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Recruit This Rock Star If You Want to Raise Money Fast

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I read an interesting blog post recently titled, Why Early-Stage VCs Should Be Careful About Intros from Bankers (update: he has since back peddled on the title). The author, Mark Suster, posits that entrepreneurs should carry the full weight of executing a successful capital raise and steer clear of “bankers.” Below are a few key issues that came out of the article.

“Bankers” are known to fight hard for their clients. Mark notes the typical, “We’re expecting 3 other offers, so move fast” and “You’ll have to top “x” price to win this deal” can be annoying to investors. It’s true that bankers have access to various capital sources – hedge funds, family offices, etc. – and will use this as a bargaining chip for entrepreneurs. This is a good thing.

One key issue that was not mentioned in the article, is the one sided valuation. When a “banker” type is not involved, the investor has full control over the valuation. An investor could tell an entrepreneur that their company is worth only a fraction of its true value and the entrepreneur has no way of knowing if it is or isn’t. This brings me to one of the most important reasons to have a “banker” type on your team. A “banker” will pull the data you need to back up a healthy valuation. Most early-stage entrepreneurs do not have time or money to research acquisitions and financing rounds to pull together valuation data.

Another point that Mark makes:

“And given how easy it is to meet VCs through introductions I also wonder what’s wrong with your startup teams that given the unprecedented amount of transparency and access now in our industry – why they chose to hire a banker.”

I agree, wholeheartedly, that it is easy for entrepreneurs to meet investors these days. If an entrepreneur is not willing to do any of the work needed to find investors, this is a huge read flag. Any entrepreneur who expects to hand off 100% of the process to a “banker” is not a true entrepreneur. A true entrepreneur is willing to do everything they can to get the deal done, yet smart enough to get assistance to carry the load.

How to Find Investors breaks down the process of finding investors. If an entrepreneur wants to raise money fast, they should be willing to network to ensure that they are casting the widest net possible. When an entrepreneur believes passionately in his or her vision and shares it with their network, they will attract the right investors.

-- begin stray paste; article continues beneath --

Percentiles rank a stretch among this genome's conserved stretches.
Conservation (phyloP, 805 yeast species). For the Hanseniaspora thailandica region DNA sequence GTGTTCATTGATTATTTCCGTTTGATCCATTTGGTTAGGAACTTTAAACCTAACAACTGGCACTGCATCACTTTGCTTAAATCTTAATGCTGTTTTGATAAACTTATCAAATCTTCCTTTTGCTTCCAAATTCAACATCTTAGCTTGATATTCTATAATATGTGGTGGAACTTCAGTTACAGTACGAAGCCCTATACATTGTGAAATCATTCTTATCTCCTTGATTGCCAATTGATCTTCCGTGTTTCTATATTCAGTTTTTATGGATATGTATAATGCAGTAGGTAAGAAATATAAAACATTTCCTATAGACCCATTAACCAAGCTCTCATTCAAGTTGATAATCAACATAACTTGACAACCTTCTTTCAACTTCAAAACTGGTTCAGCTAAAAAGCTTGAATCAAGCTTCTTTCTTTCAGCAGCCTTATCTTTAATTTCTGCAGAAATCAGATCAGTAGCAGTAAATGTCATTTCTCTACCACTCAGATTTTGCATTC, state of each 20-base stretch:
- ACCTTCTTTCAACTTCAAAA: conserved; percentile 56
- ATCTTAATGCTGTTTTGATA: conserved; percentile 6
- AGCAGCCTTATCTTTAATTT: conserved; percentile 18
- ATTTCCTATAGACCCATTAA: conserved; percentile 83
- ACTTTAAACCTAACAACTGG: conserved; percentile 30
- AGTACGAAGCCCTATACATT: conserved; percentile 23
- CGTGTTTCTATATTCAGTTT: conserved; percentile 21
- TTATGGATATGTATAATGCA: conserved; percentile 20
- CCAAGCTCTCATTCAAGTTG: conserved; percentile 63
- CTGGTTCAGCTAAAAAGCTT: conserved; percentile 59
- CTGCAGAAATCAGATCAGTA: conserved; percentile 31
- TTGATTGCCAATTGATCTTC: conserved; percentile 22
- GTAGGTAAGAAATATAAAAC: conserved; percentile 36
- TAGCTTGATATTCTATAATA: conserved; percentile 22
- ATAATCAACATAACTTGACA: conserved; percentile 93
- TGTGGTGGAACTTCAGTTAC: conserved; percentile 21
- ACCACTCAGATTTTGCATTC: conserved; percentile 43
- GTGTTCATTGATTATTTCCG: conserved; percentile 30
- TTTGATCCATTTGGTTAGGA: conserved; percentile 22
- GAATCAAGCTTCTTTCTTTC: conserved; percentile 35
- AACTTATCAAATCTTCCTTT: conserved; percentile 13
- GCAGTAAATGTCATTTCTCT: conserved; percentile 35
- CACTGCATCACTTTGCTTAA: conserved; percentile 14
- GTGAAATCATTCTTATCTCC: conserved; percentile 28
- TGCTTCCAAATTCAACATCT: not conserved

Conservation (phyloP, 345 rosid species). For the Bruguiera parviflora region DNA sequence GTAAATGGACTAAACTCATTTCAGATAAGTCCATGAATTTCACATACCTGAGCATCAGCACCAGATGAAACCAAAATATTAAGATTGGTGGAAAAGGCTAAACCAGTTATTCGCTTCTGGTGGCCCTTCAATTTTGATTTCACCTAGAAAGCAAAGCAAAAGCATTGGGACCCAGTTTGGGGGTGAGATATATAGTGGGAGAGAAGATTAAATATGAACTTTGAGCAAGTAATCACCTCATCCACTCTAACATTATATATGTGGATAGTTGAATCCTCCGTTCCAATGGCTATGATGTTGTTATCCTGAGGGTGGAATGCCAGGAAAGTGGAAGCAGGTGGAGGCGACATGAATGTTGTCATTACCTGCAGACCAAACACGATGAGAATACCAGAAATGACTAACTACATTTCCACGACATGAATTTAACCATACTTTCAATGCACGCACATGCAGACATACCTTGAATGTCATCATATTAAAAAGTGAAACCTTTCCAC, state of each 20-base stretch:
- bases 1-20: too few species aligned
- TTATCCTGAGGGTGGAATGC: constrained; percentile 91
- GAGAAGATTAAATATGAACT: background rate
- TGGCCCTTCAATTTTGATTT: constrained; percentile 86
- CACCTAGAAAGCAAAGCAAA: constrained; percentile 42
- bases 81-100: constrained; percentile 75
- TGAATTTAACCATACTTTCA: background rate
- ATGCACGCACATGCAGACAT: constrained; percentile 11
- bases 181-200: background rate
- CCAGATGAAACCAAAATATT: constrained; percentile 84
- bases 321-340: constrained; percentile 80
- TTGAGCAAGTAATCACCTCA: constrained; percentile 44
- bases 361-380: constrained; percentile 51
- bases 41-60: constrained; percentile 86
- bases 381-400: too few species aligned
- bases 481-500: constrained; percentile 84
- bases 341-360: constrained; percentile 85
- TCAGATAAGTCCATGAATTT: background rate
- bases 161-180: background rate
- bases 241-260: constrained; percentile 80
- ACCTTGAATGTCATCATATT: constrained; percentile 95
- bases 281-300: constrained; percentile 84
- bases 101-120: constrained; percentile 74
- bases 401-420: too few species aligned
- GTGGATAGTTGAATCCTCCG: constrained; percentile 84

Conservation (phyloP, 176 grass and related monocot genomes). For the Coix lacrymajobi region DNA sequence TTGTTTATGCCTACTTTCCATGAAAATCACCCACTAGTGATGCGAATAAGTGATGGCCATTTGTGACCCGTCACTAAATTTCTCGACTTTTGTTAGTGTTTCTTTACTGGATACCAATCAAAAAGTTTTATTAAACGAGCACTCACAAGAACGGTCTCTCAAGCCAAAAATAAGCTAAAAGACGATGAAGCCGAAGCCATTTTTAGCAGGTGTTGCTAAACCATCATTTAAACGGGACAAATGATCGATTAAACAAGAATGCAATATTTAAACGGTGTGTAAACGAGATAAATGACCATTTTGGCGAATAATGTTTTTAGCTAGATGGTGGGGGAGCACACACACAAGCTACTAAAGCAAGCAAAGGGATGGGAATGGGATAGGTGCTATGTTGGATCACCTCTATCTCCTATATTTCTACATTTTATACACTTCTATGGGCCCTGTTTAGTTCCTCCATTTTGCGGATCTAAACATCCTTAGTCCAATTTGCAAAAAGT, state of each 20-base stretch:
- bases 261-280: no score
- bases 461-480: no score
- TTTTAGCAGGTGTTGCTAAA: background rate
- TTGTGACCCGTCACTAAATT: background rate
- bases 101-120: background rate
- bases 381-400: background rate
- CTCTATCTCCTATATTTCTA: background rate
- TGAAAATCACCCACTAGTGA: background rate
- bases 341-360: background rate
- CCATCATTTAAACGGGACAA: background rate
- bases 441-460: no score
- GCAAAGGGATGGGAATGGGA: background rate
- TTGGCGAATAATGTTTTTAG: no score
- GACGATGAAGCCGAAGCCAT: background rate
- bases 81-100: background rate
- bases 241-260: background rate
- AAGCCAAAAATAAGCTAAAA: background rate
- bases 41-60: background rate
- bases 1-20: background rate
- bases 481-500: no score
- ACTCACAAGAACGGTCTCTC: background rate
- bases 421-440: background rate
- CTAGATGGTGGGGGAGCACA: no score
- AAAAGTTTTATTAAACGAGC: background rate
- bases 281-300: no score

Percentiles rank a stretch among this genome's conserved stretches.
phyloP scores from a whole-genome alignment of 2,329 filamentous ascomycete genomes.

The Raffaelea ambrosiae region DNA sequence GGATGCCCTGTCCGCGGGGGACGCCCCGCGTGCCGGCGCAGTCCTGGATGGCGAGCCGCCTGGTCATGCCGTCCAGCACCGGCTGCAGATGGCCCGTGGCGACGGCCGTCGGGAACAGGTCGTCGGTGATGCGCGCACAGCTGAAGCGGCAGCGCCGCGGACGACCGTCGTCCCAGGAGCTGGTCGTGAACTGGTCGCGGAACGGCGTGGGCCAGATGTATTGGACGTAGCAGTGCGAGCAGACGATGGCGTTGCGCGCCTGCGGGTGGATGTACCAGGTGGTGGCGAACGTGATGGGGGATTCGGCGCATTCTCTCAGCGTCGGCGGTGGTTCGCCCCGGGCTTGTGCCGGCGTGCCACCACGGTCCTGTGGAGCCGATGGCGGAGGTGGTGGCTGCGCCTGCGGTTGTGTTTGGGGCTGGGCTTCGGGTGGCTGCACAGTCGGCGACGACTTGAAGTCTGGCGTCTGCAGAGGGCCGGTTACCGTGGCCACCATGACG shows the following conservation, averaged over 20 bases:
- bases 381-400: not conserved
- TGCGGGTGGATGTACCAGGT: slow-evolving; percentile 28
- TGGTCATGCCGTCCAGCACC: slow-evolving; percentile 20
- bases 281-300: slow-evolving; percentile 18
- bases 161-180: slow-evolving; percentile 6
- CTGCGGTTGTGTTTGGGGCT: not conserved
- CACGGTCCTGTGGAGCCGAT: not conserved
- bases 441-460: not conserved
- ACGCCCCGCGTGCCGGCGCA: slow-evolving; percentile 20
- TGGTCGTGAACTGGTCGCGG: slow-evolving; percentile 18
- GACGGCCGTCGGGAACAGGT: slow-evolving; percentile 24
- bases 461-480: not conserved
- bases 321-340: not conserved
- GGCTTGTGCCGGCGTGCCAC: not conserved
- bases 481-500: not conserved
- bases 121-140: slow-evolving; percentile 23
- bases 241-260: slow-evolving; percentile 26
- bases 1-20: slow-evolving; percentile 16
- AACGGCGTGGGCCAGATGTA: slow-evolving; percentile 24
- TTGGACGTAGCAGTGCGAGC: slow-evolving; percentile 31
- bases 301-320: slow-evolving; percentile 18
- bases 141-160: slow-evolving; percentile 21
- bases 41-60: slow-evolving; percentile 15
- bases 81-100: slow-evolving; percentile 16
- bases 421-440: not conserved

The Rock Star you need to recruit is you.

There is nothing wrong with recruiting a “banker” type to help you research the market, build a financial model, defend your valuation, and assist you with your investor selection and investor pitch. But in the end, the investor is evaluating you as a person. Can you lead your team? Do you have conviction in your ideas while remaining open to new ideas? Do you enthusiastically accept criticism and view it as an opportunity to learn and grow? If you answered yes to all of these questions, you are the Rock Star that you need.

This post originally appeared on Atelier Advisors. Lili Balfour is the founder and CEO of the SoMa-based financial advisory firm, Atelier Advisors, creator of Lean Finance for Startups and Finance Boot Camp for Entrepreneurs.  All AlleyWatch readers are automatically eligible for a 50% discount on either of the courses using the preceding links.

Image credit: CC by Goetz Kluge

 

About the author: Lili Balfour

Lili Balfour is the founder and CEO of the SoMa-based financial advisory firm, Atelier Advisors, creator of Lean Finance for Startups and Finance Boot Camp for Entrepreneurs, author of Master the Finance Game, and host of the Finance for Entrepreneurs broadcast on Spreecast.

After spending fifteen years in investment management and investment banking, she decided to develop a firm to cater to the specific needs of early-stage companies. At Atelier Advisors, Lili advises leading brands across industries: from tech to consumer goods. In the past, she has advised over 100 brands, including:

Bag, Borrow, or Steal, Visual IQ, Alpha Theory, Derivix, Practice Fusion, Peeled Snacks, Sustainable Minds, Firescope, Chix 6, Duchess Marden, Erin Fetherston, Eckart Tolle, and Stuart Skorman (founder of Reel.com, Elephant Pharmacy, Hungry Minds, and Clerk Dogs (sold to Netflix)).

While advising companies at Atelier Advisors, she observed a common theme – -brilliant founders avoided finance. She began writing about entrepreneurial finance to solve this problem.

As a native of Silicon Valley and a first generation Mexican American, Lili understands the importance of imparting wisdom learned in Silicon Valley to the rest of the world. Her goal is to teach the entire planet about entrepreneurial finance.

  • Rajkanwar Batra

    Great post Lili. Personally when it is time for me to raise VC finance I would definitely would want to get a banker type involved just not let them lead the process.

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